In the paediatric bipolar population (10-17 years) with exposure up to 30 weeks, incidence of low serum prolactin levels in females (<3 ng/ml) and males (<2 ng/ml) was 28.0% and 53.3%, respectively.
Pathological gambling and other impulse control disorders
Pathological gambling, hypersexuality, compulsive shopping and binge or compulsive eating can occur in patients treated with aripiprazole (see section 4.4).
Reporting of suspected adverse reactions
Reporting suspected adverse reactions after authorisation of the medicinal product is important. It allows continued monitoring of the benefit/risk balance of the medicinal product. Healthcare professionals are asked to report any suspected adverse reactions via the Yellow Card Scheme; website: www.mhra.gov.uk/yellowcard or search for MHRA Yellow Card in the Google Play or Apple App Store.
Signs and symptoms
In clinical trials and post-marketing experience, accidental or intentional acute overdose of aripiprazole alone was identified in adult patients with reported estimated doses up to 1,260 mg with no fatalities. The potentially medically important signs and symptoms observed included lethargy, increased blood pressure, somnolence, tachycardia, nausea, vomiting and diarrhoea. In addition, reports of accidental overdose with aripiprazole alone (up to 195 mg) in children have been received with no fatalities. The potentially medically serious signs and symptoms reported included somnolence, transient loss of consciousness and extrapyramidal symptoms.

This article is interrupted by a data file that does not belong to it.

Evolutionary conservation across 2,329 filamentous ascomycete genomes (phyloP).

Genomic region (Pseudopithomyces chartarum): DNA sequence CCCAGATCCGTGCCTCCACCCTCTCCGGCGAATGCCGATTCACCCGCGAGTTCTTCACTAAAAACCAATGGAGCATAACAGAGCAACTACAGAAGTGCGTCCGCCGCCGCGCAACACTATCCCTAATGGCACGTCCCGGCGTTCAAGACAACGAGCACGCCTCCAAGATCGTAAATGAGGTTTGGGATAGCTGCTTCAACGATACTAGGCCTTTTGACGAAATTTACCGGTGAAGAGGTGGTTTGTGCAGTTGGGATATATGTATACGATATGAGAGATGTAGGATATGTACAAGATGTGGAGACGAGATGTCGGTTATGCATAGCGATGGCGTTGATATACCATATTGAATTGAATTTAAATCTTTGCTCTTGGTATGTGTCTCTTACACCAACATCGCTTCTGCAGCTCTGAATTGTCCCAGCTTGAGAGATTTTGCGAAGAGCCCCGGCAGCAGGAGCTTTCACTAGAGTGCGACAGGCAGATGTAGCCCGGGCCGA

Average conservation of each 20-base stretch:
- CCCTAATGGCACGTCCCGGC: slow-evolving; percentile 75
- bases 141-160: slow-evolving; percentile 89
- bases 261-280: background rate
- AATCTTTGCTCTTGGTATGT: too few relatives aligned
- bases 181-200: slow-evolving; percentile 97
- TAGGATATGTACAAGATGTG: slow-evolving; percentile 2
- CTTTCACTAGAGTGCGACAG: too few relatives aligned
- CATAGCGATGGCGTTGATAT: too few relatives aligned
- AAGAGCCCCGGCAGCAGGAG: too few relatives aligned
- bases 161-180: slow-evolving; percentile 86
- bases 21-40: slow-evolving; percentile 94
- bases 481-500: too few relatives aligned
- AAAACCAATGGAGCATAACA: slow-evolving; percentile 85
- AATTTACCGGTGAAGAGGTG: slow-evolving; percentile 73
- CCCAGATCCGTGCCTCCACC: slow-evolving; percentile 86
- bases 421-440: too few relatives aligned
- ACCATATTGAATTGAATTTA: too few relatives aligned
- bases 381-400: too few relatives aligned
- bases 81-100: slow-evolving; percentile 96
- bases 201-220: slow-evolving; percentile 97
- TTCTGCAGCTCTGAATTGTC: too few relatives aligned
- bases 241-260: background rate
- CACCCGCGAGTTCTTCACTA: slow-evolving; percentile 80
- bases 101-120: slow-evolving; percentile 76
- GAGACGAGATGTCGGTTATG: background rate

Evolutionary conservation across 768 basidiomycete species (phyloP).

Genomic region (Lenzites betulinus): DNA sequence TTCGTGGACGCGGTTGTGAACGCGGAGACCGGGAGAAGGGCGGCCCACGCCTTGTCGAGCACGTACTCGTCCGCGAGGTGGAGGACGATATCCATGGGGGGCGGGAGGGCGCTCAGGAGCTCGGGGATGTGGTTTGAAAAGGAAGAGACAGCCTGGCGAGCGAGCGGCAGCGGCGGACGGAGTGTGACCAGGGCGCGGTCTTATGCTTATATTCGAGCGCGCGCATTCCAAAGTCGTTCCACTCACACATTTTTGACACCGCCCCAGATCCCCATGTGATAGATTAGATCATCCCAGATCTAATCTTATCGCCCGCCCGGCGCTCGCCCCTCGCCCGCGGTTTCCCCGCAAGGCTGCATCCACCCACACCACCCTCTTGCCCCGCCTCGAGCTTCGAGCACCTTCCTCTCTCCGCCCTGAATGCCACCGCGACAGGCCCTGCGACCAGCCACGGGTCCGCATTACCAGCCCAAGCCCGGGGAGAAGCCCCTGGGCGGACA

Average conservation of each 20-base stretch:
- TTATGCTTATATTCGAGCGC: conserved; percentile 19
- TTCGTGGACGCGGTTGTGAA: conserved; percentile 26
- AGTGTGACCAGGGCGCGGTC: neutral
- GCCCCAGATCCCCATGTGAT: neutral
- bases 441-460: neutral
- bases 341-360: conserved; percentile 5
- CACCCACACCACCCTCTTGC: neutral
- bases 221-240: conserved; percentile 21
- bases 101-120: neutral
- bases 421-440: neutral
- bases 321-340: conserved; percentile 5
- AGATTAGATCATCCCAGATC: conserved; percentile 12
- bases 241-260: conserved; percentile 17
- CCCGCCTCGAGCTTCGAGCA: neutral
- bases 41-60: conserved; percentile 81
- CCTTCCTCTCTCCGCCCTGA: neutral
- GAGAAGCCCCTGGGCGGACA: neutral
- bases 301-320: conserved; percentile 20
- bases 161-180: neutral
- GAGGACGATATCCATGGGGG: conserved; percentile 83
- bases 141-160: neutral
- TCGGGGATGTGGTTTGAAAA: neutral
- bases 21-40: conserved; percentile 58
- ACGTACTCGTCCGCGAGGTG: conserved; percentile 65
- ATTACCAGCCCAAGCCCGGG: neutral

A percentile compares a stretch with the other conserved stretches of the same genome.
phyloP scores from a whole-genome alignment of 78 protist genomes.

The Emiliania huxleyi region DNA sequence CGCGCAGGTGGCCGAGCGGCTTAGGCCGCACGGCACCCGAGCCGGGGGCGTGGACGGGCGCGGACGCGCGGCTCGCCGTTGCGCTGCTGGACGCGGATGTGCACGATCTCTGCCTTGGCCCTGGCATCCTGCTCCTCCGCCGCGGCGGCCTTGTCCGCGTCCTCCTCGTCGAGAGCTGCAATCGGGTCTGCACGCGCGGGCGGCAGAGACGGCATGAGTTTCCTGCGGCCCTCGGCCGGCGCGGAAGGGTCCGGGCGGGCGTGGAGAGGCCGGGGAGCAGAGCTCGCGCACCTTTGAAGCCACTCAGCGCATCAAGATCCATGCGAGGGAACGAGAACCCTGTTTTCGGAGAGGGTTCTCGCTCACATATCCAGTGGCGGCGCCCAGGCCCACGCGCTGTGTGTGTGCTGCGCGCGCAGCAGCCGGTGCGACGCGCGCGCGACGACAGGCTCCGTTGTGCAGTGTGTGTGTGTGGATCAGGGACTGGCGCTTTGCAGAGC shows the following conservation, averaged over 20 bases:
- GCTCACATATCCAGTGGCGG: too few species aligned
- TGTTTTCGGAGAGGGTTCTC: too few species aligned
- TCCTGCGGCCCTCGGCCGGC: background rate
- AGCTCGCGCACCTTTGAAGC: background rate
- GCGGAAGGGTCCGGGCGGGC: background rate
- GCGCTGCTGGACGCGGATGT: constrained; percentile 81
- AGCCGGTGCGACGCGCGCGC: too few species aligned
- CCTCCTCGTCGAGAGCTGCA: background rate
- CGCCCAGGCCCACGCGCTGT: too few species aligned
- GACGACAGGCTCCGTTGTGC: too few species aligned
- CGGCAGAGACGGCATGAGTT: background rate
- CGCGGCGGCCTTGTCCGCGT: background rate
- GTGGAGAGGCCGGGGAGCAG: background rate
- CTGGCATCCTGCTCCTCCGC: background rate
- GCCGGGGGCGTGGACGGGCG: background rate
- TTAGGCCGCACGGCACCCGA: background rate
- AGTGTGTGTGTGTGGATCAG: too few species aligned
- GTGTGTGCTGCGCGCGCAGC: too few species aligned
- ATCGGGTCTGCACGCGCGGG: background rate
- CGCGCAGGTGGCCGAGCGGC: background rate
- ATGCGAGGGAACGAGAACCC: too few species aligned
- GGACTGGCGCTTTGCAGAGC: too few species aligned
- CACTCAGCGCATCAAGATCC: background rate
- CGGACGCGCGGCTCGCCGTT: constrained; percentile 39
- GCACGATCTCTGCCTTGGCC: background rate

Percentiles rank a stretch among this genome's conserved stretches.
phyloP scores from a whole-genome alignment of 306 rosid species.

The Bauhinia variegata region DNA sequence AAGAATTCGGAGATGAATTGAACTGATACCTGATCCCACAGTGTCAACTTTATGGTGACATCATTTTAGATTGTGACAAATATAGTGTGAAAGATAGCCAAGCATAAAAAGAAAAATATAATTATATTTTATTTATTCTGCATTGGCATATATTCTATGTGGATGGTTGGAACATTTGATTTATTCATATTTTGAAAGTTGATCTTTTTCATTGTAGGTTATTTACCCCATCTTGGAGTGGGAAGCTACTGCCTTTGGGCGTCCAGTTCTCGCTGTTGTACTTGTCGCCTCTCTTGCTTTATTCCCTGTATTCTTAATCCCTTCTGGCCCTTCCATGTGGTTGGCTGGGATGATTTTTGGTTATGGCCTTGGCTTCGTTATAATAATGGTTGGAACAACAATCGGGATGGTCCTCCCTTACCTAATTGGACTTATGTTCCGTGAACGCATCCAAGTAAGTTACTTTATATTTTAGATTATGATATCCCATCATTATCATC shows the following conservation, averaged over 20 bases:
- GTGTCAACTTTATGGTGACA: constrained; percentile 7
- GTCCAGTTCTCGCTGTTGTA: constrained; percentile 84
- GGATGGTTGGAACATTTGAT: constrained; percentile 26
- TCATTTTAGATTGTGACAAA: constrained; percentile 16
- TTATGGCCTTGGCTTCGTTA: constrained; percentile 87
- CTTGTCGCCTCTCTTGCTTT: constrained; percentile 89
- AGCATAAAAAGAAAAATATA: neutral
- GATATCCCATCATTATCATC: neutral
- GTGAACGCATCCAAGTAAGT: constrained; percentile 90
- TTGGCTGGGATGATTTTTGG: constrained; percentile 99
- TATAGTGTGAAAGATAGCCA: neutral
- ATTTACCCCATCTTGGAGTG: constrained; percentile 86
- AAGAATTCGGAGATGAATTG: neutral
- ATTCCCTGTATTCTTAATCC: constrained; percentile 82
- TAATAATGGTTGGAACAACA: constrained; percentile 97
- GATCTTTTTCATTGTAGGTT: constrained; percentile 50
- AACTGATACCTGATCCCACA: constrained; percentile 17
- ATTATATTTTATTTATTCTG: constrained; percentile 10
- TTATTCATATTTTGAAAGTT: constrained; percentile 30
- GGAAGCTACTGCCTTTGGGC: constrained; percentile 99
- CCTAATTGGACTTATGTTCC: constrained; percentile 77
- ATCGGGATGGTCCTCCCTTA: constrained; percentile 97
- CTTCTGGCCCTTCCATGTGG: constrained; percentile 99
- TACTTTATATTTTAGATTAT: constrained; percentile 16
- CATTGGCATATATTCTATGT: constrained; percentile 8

Management of overdose
Management of overdose should concentrate on supportive therapy, maintaining an adequate airway, oxygenation and ventilation, and management of symptoms. The possibility of multiple medicinal product involvement should be considered. Therefore cardiovascular monitoring should be started immediately and should include continuous electrocardiographic monitoring to detect possible arrhythmias. Following any confirmed or suspected overdose with aripiprazole, close medical supervision and monitoring should continue until the patient recovers.
Activated charcoal (50 g), administered one hour after aripiprazole, decreased aripiprazole Cmax by about 41% and AUC by about 51%, suggesting that charcoal may be effective in the treatment of overdose.
Although there is no information on the effect of haemodialysis in treating an overdose with aripiprazole, haemodialysis is unlikely to be useful in overdose management since aripiprazole is highly bound to plasma proteins.
Pharmacotherapeutic group: Psycholeptics, other antipsychotics, ATC code: N05AX12
Mechanism of action